Virus

A virus is defined as any of a various number of submicroscopic parasites that can infect any animal, plant or bacteria and often lead to very serious or even deadly diseases. A virus consists of a core of RNA or DNA, generally surrounded by a protein, lipid or glycoprotein coat, or some combination of the three. No virus can replicate without the help of a host cell, and though they can be spread, viruses lack the ability of self-reproduction and are not always considered to be living organisms in the regular sense. Some of the most common or best known viruses include the human immunodeficiency virus (HIV), which is the virus that causes AIDS, the herpes simplex virus, which causes cold sores, smallpox, multiple sclerosis, and the human papilloma virus, now believed to be a leading cause of cervical cancer in adult women. The common human cold is also caused by a virus. Since a great deal of mystery still surrounds the origins of most modern viruses, ways to cure these viruses and the diseases they cause are still in the very early stages of development.
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Nanoscale Super-Sponges Boost Boiling (Gallery)
Fast and hot surface
March 26th, 2015
Using a scaffolding built from tobacco viruses, engineers have created a super-efficient nanoscale sponge.
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It's Time to Fix Outdated Vaccine Trials
Ebola vaccine trials
February 27th, 2015
Research in humans is a crucial part of our medical system. We need to be able to test that vaccines and drugs are safe and effective in people before they are released to the general public.
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How to Fight Viral Epidemics in the Future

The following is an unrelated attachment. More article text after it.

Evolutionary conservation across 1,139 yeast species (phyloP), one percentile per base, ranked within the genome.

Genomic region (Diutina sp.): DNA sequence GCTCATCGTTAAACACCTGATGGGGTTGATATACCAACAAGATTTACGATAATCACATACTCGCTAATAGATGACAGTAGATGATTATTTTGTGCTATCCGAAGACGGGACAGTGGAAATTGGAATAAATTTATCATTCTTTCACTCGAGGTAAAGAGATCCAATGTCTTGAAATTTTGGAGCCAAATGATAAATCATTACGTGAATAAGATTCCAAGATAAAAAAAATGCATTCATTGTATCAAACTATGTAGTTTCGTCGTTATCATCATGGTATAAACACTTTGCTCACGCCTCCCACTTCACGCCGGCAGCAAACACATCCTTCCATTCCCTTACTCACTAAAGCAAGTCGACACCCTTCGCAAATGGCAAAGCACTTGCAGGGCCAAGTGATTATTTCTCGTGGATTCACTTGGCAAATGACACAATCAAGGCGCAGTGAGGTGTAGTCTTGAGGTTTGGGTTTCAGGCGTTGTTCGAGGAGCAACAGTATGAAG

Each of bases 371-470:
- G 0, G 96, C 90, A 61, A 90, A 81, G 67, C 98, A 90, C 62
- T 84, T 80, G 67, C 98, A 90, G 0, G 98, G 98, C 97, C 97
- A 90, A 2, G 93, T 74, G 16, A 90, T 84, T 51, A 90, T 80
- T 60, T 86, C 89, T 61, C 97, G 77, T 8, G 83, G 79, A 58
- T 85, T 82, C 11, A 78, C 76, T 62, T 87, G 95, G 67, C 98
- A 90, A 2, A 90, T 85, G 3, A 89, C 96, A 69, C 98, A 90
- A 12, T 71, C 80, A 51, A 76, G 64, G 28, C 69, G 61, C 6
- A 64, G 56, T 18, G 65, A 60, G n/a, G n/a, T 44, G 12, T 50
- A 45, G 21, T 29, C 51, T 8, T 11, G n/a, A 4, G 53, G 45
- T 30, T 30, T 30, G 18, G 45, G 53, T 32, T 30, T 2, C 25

This Ebola virus, as seen through a transmission electron microscope.
November 3rd, 2014
When infectious disease pandemics emerge, viruses tend to be the most lethal. Experts are working on ways to find new antiviral drug treatments, as well as to prevent epidemics from emerging in the first place.
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Virus-Crafted Metal Nano-Sponges Boost Boiling
Drexel University lab's virus-templated nickel nanostructures
March 26th, 2015
A watched pot may never boil, but a watched pot coated in these super-sponge nanostructures might.
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Even Mismatched, Flu Shot is Protecting You Well (Op-Ed)
Flu vaccination, flu shot, influenza
December 9th, 2014
What does this really mean for for the general public and health-care providers.
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Vaccines Do Not Increase Risk of Multiple Sclerosis
A woman receives a vaccinations
October 20th, 2014
Getting a vaccination does not increase people's risk of developing multiple sclerosis, as some anti-vaccination groups have suggested, a new study finds.
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Office Germs: Viruses Spread Everywhere in Just Hours, Study Shows
illness, sick, health
September 8th, 2014
Keeping your distance from sick co-workers may not be enough to avoid contact with their germs: A new study shows that viruses quickly spread through offices and other buildings.
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Have a Cold? Don't Ask Your Doctor for Antibiotics
Woman sick on the couch
November 26th, 2014
Studies show that physicians often write prescriptions based on their beliefs about what patients expect.
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Ebola Mortality: Would Outbreaks Be as Deadly in US as in Africa?
Microscopic view of Ebola virus
October 13th, 2014
Ebola mortality rates would be lower if an outbreak occurred in the U.S., experts say.
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